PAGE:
By ALAN SCHER ZAGIER, Associated Press
COLUMBIA, Mo. (AP) — At first, David Oliver ignored the bump on his neck that he noticed while shaving. The medical school professor assumed it was calcified scar tissue from a previous surgery.
But the growth didn't go away, and his sore back grew more painful. A doctor's diagnosis confirmed the worst: He had a form of upper throat cancer called nasal pharyngeal carcinoma. It had spread to his lymph nodes and bones.
Then Oliver, who has spent a career teaching medical students and hospital workers how to care for dying patients, took an unusual step. He made a video to break the news to colleagues. And when the clip spread far beyond this Missouri college town, Oliver undertook a bigger mission: documenting his treatment in regular videos and promoting an unusually public conversation on medicine and mortality.
"If there was ever a time to be a good teacher, this is it," he said. "I've got a chance."
Oliver, a 69-year-old specialist on aging and a former health care executive, at first struggled to absorb the diagnosis in September. His cancer is considered treatable but not curable.
He wanted to avoid the inevitable stares from colleagues at the University of Missouri's medical school, even those whose jobs often required them to confront terminal illness. He knew there would be whispers in the hallway and uncertainty about how — or even whether — to discuss the disease.
Oliver's initial video was meant to "put them at ease when they saw me. I'm still David," he said. "I might have five years. I might have six months. But I want you to be comfortable."
The video quickly spread after Oliver's five adult children shared the three-minute clip with Facebook friends, who in turn shared it with their own friends. A short time later, he started a video blog and a YouTube site.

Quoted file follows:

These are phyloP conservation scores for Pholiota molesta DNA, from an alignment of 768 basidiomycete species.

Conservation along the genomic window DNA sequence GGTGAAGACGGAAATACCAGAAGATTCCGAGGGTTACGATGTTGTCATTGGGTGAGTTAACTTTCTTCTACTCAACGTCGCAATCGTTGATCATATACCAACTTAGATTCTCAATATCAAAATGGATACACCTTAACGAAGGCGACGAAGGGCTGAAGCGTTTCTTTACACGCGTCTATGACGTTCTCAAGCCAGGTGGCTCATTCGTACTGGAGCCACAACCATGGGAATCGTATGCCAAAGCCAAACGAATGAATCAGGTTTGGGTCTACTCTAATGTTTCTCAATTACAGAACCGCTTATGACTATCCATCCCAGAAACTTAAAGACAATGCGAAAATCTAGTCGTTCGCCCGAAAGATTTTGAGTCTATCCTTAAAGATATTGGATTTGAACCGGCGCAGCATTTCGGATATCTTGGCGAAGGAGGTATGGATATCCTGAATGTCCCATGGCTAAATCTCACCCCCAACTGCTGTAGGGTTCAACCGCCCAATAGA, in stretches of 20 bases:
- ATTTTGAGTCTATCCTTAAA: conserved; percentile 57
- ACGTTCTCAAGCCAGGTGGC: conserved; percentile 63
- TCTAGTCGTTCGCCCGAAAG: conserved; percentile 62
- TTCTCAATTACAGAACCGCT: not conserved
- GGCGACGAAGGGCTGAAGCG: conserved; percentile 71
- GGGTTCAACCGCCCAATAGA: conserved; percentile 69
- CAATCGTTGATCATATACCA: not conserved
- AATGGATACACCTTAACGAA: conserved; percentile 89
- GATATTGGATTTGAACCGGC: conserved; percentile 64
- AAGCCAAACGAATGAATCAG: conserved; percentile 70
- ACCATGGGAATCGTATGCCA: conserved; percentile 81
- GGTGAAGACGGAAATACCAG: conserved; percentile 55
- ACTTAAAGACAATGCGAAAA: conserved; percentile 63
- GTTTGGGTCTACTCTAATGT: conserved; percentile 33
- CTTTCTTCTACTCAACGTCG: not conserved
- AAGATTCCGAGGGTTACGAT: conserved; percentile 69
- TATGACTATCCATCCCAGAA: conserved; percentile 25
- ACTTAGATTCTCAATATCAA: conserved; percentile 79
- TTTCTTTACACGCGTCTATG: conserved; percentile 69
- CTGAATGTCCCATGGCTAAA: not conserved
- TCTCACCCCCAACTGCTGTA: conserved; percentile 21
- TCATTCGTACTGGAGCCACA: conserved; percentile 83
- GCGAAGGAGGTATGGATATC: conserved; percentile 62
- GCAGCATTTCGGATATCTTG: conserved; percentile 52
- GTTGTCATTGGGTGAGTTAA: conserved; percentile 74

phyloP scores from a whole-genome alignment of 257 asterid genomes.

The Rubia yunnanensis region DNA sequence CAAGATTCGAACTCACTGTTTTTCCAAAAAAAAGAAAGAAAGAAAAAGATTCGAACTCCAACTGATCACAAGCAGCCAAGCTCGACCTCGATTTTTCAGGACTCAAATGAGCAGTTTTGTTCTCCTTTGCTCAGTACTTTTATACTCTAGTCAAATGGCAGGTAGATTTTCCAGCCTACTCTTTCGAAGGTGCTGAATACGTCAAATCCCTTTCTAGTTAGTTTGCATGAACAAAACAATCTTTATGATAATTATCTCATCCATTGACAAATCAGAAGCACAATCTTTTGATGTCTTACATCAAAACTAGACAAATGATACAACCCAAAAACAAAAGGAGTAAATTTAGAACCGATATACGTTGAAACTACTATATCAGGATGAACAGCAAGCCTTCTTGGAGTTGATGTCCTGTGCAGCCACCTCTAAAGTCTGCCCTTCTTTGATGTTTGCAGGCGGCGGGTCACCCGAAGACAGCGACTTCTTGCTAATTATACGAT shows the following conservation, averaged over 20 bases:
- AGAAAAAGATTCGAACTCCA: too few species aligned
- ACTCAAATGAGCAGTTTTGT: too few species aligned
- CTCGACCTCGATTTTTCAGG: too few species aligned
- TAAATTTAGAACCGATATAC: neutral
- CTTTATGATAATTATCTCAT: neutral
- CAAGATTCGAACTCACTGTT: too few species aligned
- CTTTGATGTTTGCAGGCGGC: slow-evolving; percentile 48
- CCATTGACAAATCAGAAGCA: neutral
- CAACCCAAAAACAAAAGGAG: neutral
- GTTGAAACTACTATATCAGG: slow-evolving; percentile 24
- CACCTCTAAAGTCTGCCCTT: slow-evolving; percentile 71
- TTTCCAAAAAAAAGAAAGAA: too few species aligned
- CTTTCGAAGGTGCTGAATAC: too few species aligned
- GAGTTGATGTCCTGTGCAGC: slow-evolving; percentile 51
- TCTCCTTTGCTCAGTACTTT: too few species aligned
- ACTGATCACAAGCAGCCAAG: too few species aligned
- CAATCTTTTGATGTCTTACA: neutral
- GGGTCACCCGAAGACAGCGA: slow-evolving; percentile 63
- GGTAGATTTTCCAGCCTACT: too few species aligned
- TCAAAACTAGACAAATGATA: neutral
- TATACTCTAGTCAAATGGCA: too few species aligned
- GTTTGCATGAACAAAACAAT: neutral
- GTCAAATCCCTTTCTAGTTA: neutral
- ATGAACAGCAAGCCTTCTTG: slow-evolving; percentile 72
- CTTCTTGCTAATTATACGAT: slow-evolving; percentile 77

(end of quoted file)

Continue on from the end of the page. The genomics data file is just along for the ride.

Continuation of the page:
For his followers, the updates alone weren't enough. Questions soon followed.
A viewer from Japan, his stepdaughter's former study abroad teacher, wanted advice on how to comfort his own friend with cancer. Medical students probed for suggestions about patient care. A college professor in Florida asked permission to use the video in class.
A former Vietnam War protester who four decades ago entered the then-nascent field of gerontology, Oliver spent decades sharing lessons on how to die. Now, buoyed by the power of social media, he was showing others how to live.
Anyone who expected to feel sorry for Oliver was quickly disabused of that notion after watching his first diary entry. A die-hard Missouri Tigers fan, Oliver made sure to highlight the two "puke buckets" he planned to obtain for chemotherapy and radiation treatments: one emblazoned with the rival Kansas Jayhawks logo, the other bearing an Oklahoma Sooner, another foe.
Beyond the humor, Oliver realized his illness provided a chance to help prepare patients and their loved ones, to trade whispers for matter-of-fact observations, to push the conversation from the shadows into the virtual public square.
The second video installment featured Oliver getting his head shaved, his full crop of grayish-blond hair falling to the salon floor before the chemo drugs took their toll.
By the third video, his bald head was gleaming. Oliver stood behind a dozen pill bottles containing a wide range of drugs — from the steroid dexamethasone to morphine. He talked about dealing with "chemo brain," the persistent mental fog that trails the otherwise lucid professor post-treatment.
In mid-December, a noticeably subdued Oliver appeared on camera to chronicle the 21 days between his three chemotherapy treatments to that point. He talked about the highs of the first few days, fueled by energy-boosting steroids that made him feel "ready to run a triathlon." Then comes the crash, Oliver explained, five days of agony marked by dizziness, diarrhea, constipation, mouth sores, confusion, tingling, hand cramps, rashes and disorientation.
"It's a trick," he said about the initial euphoria. "The Kryptonite comes. Superman is dead on the fifth day."
Ever the professor, he used a bar graph to illustrate his three-week cycles.